Choosing a Plastic Surgeon, Part II – Checking Credentials

Woman considering choices

(Excerpted from Dr. Peter Adamson’s book Fabulous Faces (available on and edited for our blog.)


In my last blog post on choosing a plastic surgeon, I explained how you might gather a short list of doctor names referred by friends and your other doctors, and then research these names on the internet. With that list, you should then do a bit of investigating into the medical credentials of the top two or three names on your list. This process has two key steps:

Make sure that your doctor is certified in his or her specialty.

Determine if he or she specializes in the procedures that you’re interested in.

At first glance, it may seem like a difficult and confusing task. You’ll discover any or all of the following:

Plastic surgeons who operate everywhere on the body, including facelifts, breast implants, tummy tucks, liposuction, and a lot more

Facial plastic surgeons who specialize in facial work

Ophthalmologists who do oculoplastic surgery (plastic surgery around the eye)

Otolaryngologists who have specific training in head and neck surgery

Dermatologists who do reconstructive work on patients recovering from cancer surgery, as well as other cosmetic treatments (e.g., facial fillers, neuromodulators, lasers)

Oral surgeons who specialize in upper and lower jaw surgery to improve facial deformities, which can be both cosmetic and reconstructive

A host of specialties, subspecialties, and superspecialties

An alphabet soup of initials after doctors’ names

Several different types of specialists provide excellent cosmetic surgery care. All have completed medical school (or dental school, for oral surgeons) and some type of specialty training (surgical or medical). Many will have taken superspecialty training in cosmetic surgery. Most surgeons train for twelve to seventeen years, which involves at least eighty hours a week.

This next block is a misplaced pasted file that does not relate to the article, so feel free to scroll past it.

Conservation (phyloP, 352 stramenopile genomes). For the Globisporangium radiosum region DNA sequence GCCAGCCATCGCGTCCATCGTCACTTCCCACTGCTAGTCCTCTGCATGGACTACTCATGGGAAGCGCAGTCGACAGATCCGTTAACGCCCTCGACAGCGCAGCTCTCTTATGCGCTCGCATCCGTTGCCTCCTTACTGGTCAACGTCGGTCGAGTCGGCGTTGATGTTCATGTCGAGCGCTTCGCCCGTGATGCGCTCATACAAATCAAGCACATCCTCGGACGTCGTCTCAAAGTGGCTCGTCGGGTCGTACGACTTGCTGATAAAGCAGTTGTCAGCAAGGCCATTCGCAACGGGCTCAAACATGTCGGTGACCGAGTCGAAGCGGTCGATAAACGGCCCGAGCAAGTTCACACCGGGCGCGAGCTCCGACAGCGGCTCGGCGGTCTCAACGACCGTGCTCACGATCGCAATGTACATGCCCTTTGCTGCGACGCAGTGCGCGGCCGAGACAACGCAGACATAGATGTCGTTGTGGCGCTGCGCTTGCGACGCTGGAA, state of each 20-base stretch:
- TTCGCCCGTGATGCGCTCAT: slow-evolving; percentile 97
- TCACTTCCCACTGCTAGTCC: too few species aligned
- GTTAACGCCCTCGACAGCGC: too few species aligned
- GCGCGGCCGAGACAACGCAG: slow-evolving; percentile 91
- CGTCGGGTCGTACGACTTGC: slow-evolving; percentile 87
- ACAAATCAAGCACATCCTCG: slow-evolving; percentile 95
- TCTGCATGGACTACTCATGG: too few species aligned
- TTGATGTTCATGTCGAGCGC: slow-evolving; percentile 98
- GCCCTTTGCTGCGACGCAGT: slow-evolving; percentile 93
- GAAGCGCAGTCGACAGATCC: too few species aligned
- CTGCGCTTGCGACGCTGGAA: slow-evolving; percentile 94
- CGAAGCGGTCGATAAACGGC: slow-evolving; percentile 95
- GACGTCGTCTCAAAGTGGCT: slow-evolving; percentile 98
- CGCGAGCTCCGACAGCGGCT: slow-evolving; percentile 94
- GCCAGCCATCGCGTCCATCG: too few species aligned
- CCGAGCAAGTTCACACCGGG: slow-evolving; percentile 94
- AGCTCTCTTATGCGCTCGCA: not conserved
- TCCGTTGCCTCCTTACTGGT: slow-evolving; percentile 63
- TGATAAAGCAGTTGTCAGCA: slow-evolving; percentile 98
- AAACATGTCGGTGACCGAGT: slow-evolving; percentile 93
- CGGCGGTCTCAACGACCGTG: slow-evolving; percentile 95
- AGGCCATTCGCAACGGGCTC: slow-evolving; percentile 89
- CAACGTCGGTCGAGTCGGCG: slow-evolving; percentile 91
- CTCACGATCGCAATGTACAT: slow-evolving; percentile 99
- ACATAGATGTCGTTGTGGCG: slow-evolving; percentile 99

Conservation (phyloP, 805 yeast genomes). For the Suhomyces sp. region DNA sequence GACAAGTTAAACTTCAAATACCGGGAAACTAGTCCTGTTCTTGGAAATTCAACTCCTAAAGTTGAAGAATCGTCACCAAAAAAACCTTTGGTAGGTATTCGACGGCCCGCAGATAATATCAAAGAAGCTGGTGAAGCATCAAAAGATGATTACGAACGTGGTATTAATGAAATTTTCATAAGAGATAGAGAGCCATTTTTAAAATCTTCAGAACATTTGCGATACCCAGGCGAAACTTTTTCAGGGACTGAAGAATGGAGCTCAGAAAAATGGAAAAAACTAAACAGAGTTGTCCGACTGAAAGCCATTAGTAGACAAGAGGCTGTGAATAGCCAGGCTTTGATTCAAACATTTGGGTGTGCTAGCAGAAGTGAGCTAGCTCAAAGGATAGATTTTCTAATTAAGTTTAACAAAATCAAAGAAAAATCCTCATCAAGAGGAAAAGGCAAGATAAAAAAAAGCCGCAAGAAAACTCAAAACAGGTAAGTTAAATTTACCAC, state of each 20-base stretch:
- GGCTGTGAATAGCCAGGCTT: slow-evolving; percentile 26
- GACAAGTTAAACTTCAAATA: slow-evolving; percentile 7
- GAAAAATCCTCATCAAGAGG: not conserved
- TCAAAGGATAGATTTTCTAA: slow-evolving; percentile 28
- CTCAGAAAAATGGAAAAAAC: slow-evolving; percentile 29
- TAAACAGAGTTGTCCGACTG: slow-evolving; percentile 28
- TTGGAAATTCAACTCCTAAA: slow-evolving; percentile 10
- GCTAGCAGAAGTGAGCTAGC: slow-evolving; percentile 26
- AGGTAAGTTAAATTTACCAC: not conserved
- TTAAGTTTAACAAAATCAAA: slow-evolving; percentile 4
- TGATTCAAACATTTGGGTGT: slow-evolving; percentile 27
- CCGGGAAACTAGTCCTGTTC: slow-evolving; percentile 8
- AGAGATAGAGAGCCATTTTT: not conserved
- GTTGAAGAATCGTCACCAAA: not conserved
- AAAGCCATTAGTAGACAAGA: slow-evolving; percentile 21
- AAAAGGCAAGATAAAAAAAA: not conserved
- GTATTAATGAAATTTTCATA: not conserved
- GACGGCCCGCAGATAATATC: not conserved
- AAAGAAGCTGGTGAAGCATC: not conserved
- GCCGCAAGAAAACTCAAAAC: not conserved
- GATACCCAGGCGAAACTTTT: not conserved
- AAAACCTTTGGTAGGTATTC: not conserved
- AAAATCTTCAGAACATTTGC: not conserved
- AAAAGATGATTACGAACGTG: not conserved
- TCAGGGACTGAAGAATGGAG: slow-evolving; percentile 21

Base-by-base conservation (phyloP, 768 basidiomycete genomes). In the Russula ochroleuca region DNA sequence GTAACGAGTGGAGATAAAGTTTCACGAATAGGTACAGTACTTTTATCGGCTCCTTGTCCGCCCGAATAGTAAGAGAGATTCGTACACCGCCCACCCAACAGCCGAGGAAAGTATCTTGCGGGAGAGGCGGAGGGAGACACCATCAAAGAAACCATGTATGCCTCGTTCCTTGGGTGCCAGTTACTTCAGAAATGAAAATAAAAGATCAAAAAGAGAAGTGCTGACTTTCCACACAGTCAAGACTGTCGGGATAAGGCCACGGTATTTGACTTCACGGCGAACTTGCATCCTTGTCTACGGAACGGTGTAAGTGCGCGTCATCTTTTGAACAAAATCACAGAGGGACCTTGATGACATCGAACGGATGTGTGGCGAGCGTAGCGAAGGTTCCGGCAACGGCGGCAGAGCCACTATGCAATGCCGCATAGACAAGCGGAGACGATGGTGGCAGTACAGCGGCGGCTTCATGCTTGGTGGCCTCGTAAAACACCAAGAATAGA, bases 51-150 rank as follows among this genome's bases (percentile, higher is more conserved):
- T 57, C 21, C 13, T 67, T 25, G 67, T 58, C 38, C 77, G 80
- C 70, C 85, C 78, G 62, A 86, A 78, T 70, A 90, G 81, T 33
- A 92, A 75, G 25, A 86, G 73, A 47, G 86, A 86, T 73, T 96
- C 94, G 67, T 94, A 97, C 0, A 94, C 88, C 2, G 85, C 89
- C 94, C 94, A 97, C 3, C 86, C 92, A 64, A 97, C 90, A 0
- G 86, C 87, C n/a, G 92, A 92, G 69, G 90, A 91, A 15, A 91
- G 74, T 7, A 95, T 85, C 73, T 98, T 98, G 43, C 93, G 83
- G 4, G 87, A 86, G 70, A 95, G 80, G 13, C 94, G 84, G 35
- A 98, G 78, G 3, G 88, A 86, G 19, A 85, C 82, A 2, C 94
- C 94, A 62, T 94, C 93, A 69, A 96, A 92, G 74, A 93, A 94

There are many different certifying or credentialing boards and colleges, regulatory and licensing boards, academies, and associations. The ABFPRS is the certifying board for facial plastic surgery. Both American and Canadian otolaryngologists—head and neck surgeons and plastic surgeons are eligible. Other surgeons certified by their otolaryngology—head and neck surgery or plastic surgery boards may also specialize in facial plastic surgery. To be certified by these organizations, doctors must have gone through extensive plastic and reconstructive surgery training and residency, and passed comprehensive written and oral examinations. Some ophthalmologists specialize in oculoplastic or ophthalmic plastic surgery around the eye. They’re certified by the ABMS in the United States and RCPS in Canada.

In the United States, a physician or surgeon can usually receive a state medical licence to practice in his or her specialty once his or her residency training is completed. In Canada, a surgeon must complete the training program and pass a credentialing exam through the RCPS to obtain his or her FRCSC (Fellow of the Royal College of Surgeons of Canada). A doctor who is board-certified by the ABFPRS in the United States or Canada is a specialist in facial plastic surgery. In the United States, the doctor will, as a prerequisite, be certified by the ABMS in otolaryngology—head and neck surgery or plastic surgery. In Canada, the doctor will also require primary certification by the RCPS in either otolaryngology—head and neck surgery or plastic surgery.

The use of specialist titles is regulated to varying degrees in different states and provinces. “Cosmetic surgeons” may or may not have had formal plastic surgery training (or even surgical training).

Medical Boards and Associations

If you have any doubt or concern about the credentials of a doctor on your short list, check with the professional associations that represent plastic surgeons. These include: American Academy of Facial Plastic and Reconstructive Surgery (AAFPRS); American Board of Facial Plastic and Reconstructive Surgery (ABFPRS); American Board of Medical Specialties; American Medical Association (AMA) and Canadian Medical Association (CMA); American Society of Plastic Surgeons (ASPS); Canadian Academy of Facial Plastic and Reconstructive Surgery (CAFPRS); Canadian Society of Aesthetic Plastic Surgery; Federation of State Medical Boards (FSMB); and Royal College of Physicians and Surgeons (RCPS). State Medical Boards and Provincial Colleges are licensing boards for physicians and surgeons. Check your state or province for contact information on these.

In my next blog post, I will talk about those red flags to look for when choosing a facial plastic surgeon. There is a lot of competition out there, so you need to be wary of a few warning signs.

Thank you for reading and call our office if you have any questions about cosmetic surgery or treatments.

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